Don't you like it? Don't you like us?" The anxious people continued to shove food at the visiting neighbor children, squirming in their luxurious patio chairs, as the niece of the anxious people, Nina, sat alone in her room, in the throes of anorexia. The visiting children nodded agreeably as the vegetables accumulated on their plates, while simultaneously hiding the distributed sprouts in their clandestine napkins. The spirit of the anorexic girl oozed into the thoughts of the visiting children as the obscene chocolate dripped onto their plates, mingling with the Brussels sprouts. All of the food would eventually be hidden in the yard by the visiting children, for fear of offending the hosts.
The previous evening the anxious people, Nina, and the next-door neighbors were engaged in an obligatory intellectual slideshow orgy of Mediterranean 5th century pottery, the slides intruding themselves into Nina's captive consciousness. "View another one, dear," needled the anxious aunt while smoking a Lucky Strike, grinding the spike of her high heel into the carpet. "No auntie, I'm tired and I want to go to sleep," begged Nina. "Oh come now, you'll just love it," coaxed the next-door neighbors in their spun-gold-thread matching his & hers outfits, anchored to the adjoining couch, palms sweatily clutching warm gin and tonics. Nina tried to think of some way to gain inner control, to recreate her life somehow. "But then look at that painting of the boat in the harbor," they murmured, eyes turned up in unison at the oil work above their heads. "We all must be on that boat!" the neighbors suddenly said excitedly. The aunt and uncle became more anxious, and Nina looked at her hands. She liked to hide food in the yard too.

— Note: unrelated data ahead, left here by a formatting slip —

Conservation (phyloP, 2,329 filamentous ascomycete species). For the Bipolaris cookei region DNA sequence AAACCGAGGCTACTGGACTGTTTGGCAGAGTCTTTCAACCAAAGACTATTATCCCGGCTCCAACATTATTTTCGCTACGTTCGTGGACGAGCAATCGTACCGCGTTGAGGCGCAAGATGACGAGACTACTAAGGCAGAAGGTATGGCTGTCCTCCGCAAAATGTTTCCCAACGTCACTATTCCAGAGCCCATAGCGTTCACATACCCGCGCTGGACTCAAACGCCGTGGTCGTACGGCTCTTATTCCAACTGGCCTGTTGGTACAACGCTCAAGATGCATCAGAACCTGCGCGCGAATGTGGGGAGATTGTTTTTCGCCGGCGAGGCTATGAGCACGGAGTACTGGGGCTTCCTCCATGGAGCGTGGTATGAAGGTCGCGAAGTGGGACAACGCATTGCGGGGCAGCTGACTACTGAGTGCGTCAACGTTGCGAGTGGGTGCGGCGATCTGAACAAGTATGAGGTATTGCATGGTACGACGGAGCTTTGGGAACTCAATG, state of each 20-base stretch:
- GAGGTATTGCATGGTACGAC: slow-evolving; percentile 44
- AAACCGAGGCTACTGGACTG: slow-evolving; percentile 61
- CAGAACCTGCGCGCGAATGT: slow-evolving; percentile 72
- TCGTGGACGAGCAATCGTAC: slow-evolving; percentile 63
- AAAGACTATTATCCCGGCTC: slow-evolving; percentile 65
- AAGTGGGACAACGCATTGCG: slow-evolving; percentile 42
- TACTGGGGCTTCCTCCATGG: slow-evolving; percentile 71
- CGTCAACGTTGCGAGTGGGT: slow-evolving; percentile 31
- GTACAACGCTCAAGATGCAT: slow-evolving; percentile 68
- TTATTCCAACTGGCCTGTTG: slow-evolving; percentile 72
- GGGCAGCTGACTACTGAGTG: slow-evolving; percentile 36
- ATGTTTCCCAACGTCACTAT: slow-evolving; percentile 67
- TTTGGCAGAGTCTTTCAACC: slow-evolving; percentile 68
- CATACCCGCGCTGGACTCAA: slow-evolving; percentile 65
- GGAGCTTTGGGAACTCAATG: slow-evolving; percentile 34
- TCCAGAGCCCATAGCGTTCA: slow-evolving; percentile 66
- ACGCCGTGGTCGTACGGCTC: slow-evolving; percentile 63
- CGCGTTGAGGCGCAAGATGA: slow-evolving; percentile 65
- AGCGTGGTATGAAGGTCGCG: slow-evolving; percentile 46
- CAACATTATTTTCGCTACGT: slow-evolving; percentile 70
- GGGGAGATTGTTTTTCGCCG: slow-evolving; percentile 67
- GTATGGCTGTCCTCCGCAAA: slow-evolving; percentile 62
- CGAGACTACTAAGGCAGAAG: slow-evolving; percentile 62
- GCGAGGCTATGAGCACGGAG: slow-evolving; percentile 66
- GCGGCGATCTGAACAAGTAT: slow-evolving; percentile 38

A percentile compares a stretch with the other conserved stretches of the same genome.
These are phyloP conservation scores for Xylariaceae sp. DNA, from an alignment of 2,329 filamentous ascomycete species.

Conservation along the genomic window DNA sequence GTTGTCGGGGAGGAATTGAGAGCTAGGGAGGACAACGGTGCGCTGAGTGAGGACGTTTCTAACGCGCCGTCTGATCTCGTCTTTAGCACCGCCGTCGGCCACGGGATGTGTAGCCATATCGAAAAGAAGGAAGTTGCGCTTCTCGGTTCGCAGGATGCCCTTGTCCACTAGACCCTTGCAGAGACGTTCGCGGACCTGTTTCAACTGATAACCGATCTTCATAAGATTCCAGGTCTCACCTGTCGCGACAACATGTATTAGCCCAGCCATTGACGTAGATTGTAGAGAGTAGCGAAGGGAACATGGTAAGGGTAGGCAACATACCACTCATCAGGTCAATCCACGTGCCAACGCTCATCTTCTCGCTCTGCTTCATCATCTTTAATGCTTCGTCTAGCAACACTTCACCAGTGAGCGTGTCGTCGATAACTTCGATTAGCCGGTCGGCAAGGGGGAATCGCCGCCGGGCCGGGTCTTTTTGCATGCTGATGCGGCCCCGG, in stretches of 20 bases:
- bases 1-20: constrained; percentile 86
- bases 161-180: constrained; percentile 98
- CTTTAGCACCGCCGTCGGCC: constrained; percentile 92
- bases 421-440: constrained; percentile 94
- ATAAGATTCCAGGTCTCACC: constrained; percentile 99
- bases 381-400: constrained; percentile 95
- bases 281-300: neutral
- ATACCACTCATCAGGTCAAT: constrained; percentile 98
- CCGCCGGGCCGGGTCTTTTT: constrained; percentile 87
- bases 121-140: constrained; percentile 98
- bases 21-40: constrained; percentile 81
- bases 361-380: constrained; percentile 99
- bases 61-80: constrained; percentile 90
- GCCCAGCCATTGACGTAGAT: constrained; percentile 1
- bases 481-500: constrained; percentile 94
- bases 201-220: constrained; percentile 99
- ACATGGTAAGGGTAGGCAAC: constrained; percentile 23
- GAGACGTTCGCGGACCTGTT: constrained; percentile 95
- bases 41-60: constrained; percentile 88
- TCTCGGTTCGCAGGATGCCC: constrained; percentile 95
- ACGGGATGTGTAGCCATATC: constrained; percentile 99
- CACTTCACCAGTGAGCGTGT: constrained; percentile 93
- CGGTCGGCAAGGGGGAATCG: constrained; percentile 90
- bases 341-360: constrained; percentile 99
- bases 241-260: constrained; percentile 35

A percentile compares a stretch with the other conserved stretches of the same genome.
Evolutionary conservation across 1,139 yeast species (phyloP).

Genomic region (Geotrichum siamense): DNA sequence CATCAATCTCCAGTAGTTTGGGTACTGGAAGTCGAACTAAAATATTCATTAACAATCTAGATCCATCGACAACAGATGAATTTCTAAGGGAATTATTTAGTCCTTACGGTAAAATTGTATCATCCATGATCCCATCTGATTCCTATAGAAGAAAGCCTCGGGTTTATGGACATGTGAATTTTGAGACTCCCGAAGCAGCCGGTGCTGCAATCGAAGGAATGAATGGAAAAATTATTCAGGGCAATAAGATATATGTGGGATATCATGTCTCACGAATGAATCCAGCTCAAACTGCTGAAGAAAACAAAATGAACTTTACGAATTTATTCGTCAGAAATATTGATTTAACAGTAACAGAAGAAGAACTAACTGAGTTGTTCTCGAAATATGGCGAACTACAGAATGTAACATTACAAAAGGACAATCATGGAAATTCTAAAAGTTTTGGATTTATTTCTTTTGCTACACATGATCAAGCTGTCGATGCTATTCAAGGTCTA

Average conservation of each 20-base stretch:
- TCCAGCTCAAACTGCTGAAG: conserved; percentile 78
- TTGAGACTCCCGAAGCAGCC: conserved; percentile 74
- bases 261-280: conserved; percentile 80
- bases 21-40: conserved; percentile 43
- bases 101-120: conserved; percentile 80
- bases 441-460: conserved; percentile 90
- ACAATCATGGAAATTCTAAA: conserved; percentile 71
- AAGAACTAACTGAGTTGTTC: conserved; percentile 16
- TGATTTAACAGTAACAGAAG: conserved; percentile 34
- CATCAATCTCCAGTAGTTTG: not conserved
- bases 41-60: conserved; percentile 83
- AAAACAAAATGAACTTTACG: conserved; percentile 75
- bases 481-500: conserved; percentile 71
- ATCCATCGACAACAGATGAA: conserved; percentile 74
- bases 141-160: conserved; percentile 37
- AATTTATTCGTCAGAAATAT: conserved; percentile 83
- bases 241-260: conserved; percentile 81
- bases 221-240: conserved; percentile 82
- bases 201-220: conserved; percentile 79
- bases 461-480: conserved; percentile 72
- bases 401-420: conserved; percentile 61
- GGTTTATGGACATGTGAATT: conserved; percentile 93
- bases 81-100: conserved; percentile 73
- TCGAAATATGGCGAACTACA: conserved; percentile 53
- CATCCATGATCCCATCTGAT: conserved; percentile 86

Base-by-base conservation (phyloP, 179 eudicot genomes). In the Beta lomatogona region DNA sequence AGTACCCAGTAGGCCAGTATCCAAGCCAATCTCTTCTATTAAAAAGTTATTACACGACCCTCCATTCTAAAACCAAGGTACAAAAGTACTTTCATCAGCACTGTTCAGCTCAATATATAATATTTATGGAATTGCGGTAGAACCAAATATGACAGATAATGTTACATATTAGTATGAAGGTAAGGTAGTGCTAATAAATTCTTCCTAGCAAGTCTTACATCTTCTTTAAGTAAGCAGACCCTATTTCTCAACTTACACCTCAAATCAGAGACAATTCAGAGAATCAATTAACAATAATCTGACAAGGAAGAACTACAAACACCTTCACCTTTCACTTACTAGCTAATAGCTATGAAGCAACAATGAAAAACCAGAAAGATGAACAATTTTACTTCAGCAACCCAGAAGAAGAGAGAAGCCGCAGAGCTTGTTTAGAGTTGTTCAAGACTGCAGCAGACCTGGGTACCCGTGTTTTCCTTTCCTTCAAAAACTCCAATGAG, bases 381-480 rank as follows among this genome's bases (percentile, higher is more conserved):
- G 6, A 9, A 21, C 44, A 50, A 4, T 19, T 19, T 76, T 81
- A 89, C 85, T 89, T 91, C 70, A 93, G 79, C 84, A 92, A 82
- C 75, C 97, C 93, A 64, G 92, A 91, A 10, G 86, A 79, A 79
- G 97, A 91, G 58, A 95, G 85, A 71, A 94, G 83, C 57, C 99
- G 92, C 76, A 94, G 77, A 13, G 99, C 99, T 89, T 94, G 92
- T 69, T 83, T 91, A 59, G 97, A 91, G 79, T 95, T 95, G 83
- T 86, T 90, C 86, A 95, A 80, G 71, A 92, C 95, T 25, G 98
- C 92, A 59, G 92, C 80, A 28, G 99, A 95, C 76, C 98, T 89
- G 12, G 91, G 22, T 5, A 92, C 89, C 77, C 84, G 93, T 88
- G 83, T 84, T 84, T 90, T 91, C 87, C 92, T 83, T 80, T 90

As the years went by, sprouts began to form in the yard of the anxious people, blooming strangely beautiful plants that formed an exotic garden, born from seeds transported in linen napkins years before. A decade later, the children, now young adults, again visited the anxious people. The once anorexic niece of the anxious people, Nina, had recovered, and moved on to a career in public relations. Gorgeous plants blossomed around the patio, much to the delight of the anxious people, as the visitors sat down to another disturbing meal of indigestible foods. "I worked all day on this, just for you," said the anxious aunt, shoveling indescribable portions onto clean white plates, with an expectant gleam in her eyes. The visitors felt that they had no other choice but to revert to their childhood tendencies. They hid the servings in the napkins aggressively, burying them in the yard later that evening, as the anxious people were on the phone with Nina, who was describing the details of her latest public relations coup.
Again years went by, and the recently buried meal materials parasitically fed upon the dazzling and much-loved plants that inhabited the same garden, the more fertilizer the anxious people poured, the more things deteriorated, rendering the previously colorful yard into a wasteland of shrubs and dust. Oddly, this caused the anxious people to feel relieved.
A Postcard To Nina - Jens Lekman
Eric Suhem lives in California and enjoys the various qualities of his vegetable juicer. His work has appeared in Monkeybicycle, Cerebral Catalyst, why vandalism?, Abacot Journal, The Beat, and elsewhere.
Photo by Adam Lawrence.
Street art by an unknown artist.
Sweden's Jens Lekman has a style all his own. Check out Jen's new summer mixtape The Summer Never Ends.